Teletherapy for North Carolina

See all therapists in North Carolina
Photo of Kinga Gudor @ Deep Connections Counseling, Clinical Social Work/Therapist in North Carolina
Kinga Gudor @ Deep Connections Counseling
Clinical Social Work/Therapist, PhD
Do you feel disconnected and lonely in your relationship? I can help you re-connect and feel again the bond you once had. I use Emotionally Focused Couple Therapy ( EFT), an attachment based therapy method. I am also trained in EMDR ( Eye Movement Desensitization & Reprocessing), ACT ( Acceptance and Commitment Therapy- a combination of CBT and mindfulness techniques) and IFS ( Internal Family Systems ) which are helpful in processing trauma.
(252) 300-3150
Raleigh, NC 27609
& Online
Photo of Deep Connections Counseling, Clinical Social Work/Therapist in North Carolina
Deep Connections Counseling
Clinical Social Work/Therapist, PhD, MA, LCSW
Available Appointments for Couple Therapy! Do you feel disconnected and lonely in your relationship? I can help you re-connect and feel again the bond you once had. I use Emotionally Focused Couple Therapy, Gottman Therapy and Developmental Couple Therapy.
(757) 364-0449
Kill Devil Hills, NC 27948
& Online

See more therapy options for North Carolina

How can I find a therapist in North Carolina?

Search for nearby therapists or counselors by inputting your city, town, or suburb; or zip code; or a provider’s name into the search bar. From there, you can filter providers by the issues they treat, cost, insurance, gender, and other factors to find providers who are well-suited to your needs. To navigate between locations within the same country, enter a new city or zip code into the search bar.

Learn more about how to find a therapist.

Is online therapy a good option?

Therapy conducted online or over the phone can be just as effective as in-person therapy, as long as there is a strong alliance between the client and the therapist. To find a therapist who provides telehealth services to clients in your area, click “Online Therapy” on the directory homepage and search by your city or town or your zip code.

What’s the difference between a psychologist, a therapist, and a counselor?

Therapists, psychologists, and counselors are all licensed mental health professionals. In the United States, psychologists have earned a doctoral degree. The terms “therapist” and “counselor” are used somewhat interchangeably, but generally therapists offer longer-term, mental health care, while counselors offer shorter-term care that may focus on one domain, such as marriage, career, or academic challenges.

What type of therapist is right for me?

Clients should consider factors such as insurance coverage and their primary reason(s) for seeking therapy to determine the type of professional best suited to their needs. Someone struggling with mental health challenges such as depression or anxiety, for example, may wish to seek out a clinical psychologist, psychologist or therapist, while someone navigating career obstacles or marital upheaval may benefit from seeing a counselor who can offer short-term, targeted support.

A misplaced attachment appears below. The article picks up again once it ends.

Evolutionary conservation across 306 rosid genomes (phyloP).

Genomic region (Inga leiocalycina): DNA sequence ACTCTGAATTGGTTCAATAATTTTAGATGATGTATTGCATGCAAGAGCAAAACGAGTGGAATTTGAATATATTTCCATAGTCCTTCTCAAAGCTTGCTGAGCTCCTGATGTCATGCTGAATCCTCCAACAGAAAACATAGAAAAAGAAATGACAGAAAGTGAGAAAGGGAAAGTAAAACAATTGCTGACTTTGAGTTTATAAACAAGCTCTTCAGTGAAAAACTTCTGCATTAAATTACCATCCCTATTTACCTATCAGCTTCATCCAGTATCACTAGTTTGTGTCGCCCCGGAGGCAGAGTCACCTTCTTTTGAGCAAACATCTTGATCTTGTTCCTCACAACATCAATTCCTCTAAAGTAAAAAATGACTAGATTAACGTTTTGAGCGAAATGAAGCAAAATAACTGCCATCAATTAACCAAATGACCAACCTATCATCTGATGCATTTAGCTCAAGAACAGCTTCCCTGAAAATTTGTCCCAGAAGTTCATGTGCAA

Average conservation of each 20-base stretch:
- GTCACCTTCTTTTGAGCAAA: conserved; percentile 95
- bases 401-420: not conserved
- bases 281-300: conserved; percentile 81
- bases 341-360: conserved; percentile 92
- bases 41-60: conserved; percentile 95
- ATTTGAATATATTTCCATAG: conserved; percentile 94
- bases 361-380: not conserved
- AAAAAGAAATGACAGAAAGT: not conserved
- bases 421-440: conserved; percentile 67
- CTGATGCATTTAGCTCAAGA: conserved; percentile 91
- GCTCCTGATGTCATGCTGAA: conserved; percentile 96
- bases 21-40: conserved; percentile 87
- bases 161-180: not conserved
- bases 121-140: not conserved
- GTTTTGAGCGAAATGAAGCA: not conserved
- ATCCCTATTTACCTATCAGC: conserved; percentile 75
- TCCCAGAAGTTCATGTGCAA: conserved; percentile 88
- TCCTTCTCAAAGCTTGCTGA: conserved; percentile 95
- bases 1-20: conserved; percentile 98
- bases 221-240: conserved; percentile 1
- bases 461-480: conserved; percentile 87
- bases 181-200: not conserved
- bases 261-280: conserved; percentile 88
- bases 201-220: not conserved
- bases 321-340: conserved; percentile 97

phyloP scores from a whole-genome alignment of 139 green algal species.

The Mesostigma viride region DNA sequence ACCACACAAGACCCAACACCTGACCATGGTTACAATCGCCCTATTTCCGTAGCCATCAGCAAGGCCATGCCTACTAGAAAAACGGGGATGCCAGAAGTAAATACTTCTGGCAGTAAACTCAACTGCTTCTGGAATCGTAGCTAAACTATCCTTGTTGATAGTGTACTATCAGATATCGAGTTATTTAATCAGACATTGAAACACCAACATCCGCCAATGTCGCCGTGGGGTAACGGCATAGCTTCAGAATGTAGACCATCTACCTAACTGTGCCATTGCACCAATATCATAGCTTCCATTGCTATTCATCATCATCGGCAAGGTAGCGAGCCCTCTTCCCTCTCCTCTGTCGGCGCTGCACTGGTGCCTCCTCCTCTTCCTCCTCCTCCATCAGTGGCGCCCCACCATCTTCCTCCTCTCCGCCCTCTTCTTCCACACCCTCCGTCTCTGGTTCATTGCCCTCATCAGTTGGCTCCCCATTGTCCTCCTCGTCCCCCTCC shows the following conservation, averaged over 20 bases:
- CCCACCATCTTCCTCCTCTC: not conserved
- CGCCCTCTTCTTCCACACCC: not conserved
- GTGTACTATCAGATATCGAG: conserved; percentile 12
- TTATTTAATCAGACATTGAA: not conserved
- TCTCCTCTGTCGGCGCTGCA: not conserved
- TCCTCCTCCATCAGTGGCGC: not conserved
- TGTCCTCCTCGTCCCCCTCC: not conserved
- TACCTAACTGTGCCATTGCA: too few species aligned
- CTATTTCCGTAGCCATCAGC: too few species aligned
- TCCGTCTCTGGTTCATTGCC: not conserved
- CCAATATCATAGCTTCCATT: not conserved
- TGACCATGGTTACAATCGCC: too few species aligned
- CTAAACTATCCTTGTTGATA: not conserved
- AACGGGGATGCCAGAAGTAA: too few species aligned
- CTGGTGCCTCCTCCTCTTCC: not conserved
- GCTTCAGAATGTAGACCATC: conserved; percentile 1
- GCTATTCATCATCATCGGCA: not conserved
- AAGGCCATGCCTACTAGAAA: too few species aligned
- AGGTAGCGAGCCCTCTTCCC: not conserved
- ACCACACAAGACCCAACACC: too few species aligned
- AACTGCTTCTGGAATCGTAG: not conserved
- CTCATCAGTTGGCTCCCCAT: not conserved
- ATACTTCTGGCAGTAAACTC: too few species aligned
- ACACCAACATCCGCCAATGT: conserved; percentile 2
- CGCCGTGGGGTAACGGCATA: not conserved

Is everyone in the Psychology Today Therapy Directory a licensed therapist?

The Psychology Today directory lists providers who offer legitimate mental health services to the public, including psychologists, psychiatrists, social workers, and counselors. Many have been licensed by the country or state where they practice; providers whose license or primary credential has been verified by Psychology Today are signified by a “Verified” symbol. Some clinicians or organizations provide services for which their state or country does not offer licenses, such as pastoral counseling. They may be selectively included without the “Verified” seal.

What type of therapy is right for me?

The type of therapy best suited to a particular individual depends on several factors, including their primary reason for seeking therapy, their preferred timeline (some therapy types last for a set number of sessions, while others are open-ended), and their personality and preferences—some may prefer a more structured approach. For many individuals, multiple types of therapy could provide a good fit.

Is online therapy cheaper than in-person therapy?

Many therapists charge the same amount for online therapy as they do for in-person therapy—though clients may still find this cost-effective if it cuts down on their transportation costs. Health insurance plans often offer equivalent coverage for online and in-person therapy; indeed, in many places, they are legally required to do so. Text-based or on-demand therapy apps may be cheaper than traditional one-on-one psychotherapy; however, the practice may be less effective and is not likely to be covered by insurance.